Quick and Dirty Large Scale Eventing for Windows

One of the least known yet most powerful management features to ship with Windows Vista and Windows Server 2008 is built‐in Event Forwarding which enables large scale health and state monitoring of a Windows environment ﴾assuming health and state can be determined from Windows Events ‐which they usually can﴿. Not only is this feature built into the latest versions of Windows, but it’s also available for down‐level OSs like Windows XP SP2+ and Windows Server 2003 SP1+ ﴾here﴿.

Note: True enterprise class Windows eventing is included with enterprise monitoring solutions like System Center Operations Manager.

This new Windows Event Forwarding ﴾also known as Windows Eventing 6.0﴿ is exceptional for the following reasons:

  1. Standards Based: No really! It leverages the DMTF WS‐Eventing standard which allows it to interoperate with other WS‐Man implementations ﴾see OpenWSMAN at SourceForge﴿.
  2. Agentless: Event Forwarding and Event Collection are included in the OS by default
  3. Down‐Level Support: Event Forwarding is available for Windows XP SP2+ and Windows Server 2003 SP1+
  4. Multi‐Tier: Forwarding architecture is very scalable where a “Source Computer” may forward to a large number of collectors and collectors may forward to collectors
  5. Scalable: Event Collection is very scalable ﴾available in Windows Vista as well﴿ where the collector can maintain subscriptions with a large number of “Source Computers” as well as process a large number of events per second
  6. Group Policy Aware: The entire model is configurable by Group Policy
  7. Schematized Events: Windows Events are now schematized and rendered in XML which enables many scripting and export scenarios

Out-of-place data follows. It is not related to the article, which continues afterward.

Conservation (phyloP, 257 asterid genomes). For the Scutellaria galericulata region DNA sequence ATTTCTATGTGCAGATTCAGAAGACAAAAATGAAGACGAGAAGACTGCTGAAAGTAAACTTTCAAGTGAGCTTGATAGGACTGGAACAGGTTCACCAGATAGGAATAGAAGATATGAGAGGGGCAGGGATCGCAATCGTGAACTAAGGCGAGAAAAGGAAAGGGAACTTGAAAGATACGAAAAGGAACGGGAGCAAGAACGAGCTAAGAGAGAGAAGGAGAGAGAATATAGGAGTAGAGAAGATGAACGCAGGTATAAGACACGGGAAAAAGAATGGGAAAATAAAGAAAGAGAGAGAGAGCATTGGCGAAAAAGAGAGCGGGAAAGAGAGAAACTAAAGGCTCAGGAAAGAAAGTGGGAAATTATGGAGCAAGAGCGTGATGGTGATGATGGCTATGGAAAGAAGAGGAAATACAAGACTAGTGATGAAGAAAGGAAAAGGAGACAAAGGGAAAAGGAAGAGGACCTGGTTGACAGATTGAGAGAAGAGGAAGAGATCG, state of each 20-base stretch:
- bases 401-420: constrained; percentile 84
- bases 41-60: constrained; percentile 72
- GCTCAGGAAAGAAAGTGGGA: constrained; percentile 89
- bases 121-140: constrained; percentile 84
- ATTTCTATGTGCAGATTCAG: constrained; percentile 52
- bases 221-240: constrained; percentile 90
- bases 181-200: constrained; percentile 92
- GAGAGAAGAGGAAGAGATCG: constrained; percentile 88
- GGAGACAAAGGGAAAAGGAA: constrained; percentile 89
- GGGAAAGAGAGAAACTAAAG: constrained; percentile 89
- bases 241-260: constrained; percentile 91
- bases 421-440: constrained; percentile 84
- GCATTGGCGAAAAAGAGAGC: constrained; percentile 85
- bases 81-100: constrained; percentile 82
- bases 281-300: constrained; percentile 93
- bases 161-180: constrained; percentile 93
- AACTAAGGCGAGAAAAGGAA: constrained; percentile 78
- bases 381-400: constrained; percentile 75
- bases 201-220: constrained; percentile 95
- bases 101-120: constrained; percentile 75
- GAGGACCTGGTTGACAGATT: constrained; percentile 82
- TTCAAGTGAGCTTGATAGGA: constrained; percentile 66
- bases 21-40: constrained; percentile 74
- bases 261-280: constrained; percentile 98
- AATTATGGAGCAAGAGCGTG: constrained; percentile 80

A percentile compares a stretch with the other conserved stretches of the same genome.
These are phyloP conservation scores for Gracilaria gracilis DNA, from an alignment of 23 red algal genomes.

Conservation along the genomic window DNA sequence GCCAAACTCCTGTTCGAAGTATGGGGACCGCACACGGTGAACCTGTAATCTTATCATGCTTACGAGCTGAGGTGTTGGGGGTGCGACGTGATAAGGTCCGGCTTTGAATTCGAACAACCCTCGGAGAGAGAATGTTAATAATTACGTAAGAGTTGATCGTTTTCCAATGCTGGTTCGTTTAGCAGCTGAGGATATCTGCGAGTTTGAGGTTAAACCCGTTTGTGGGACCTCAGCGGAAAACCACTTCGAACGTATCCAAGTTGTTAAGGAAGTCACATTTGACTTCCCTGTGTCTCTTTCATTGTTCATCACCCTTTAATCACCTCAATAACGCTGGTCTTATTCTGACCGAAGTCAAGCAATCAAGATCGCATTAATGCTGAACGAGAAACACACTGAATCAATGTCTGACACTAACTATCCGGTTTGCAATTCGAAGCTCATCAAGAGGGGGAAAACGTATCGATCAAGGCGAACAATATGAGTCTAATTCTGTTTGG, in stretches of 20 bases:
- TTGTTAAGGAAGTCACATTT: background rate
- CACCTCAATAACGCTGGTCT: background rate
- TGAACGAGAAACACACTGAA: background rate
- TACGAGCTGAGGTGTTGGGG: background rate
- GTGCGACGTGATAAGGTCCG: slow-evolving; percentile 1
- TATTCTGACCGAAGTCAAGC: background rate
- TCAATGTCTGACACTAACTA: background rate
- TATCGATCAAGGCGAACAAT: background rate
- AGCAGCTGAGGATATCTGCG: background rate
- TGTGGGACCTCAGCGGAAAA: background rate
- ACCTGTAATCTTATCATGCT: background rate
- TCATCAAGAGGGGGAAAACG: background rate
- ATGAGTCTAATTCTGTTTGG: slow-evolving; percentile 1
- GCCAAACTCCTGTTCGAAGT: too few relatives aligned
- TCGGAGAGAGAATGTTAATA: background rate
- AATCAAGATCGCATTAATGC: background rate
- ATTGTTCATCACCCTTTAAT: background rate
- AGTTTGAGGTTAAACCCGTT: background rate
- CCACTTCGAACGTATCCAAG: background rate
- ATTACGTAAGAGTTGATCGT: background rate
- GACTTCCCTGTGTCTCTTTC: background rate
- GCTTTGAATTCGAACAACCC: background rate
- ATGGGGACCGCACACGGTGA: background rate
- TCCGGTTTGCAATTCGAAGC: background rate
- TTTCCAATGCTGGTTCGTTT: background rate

8. Pre‐Rendering: Forwarded Windows Events can now be pre‐rendered on the Source Computer negating the need for local applications to render Windows Events
  9. Resiliency: Designed to enable mobile scenarios where laptops may be disconnected from the collector for extended periods of time without event loss ﴾except when logs wrap﴿ as well as leveraging TCP for guaranteed delivery
  10. Security: Certificate based encryption via Kerberos or HTTPS

This implementation will walk through the following example design where via Group Policy a domain computer group will be configured to forwarded Windows Events to a single collector:


Implementation steps are as follows:

  • Step 1: Create Event Forwarding Subscription
  • Step 2: Configure WinRM Group Policy
  • Step 3: Configure Event Forward Group Policy
  • Step 4: Test

Step 1: Create the Event Forwarding Subscription on the Event Collector

In the Windows Event Forwarding architecture, the subscription definition is held and maintained on the Collector in order to reduce the number of touch‐points in case a subscription needs to be created or modified. Creating the subscription is accomplished through the new Event Viewer user interface by selecting the ‘Create Subscription’ action when the ‘Subscriptions’ branch is highlighted. The Subscription may also be created via the “WECUTIL” command‐line utility.

Note: Both Windows Vista and Windows Server 2008 can be event collectors ﴾this feature is not supported for down‐level﴿. Although there are no built‐in limitations when Vista is a collector, Server 2008 will scale much better in high volume scenarios.


Although the above subscription is configured to leverage Group Policy, the subscription can be configured in a stand‐alone mode ﴾see the “Collector Initiated” option﴿. In addition, this subscription is designed to gather all events from the “Application” and “System” logs that have a level of “Critical”, “Error”, or “Warning”. This event scope can be expanded to gather all events from these logs or even add additional logs ﴾like the “Security” log﴿.

Lastly, the subscription is configured to forward events as quickly as possible with the advanced settings delivery option of “Minimize Latency”. The default setting of “Normal” would only forward events every 15 minutes ﴾which may be more desirable depending the the Collector and Source Computer resources﴿.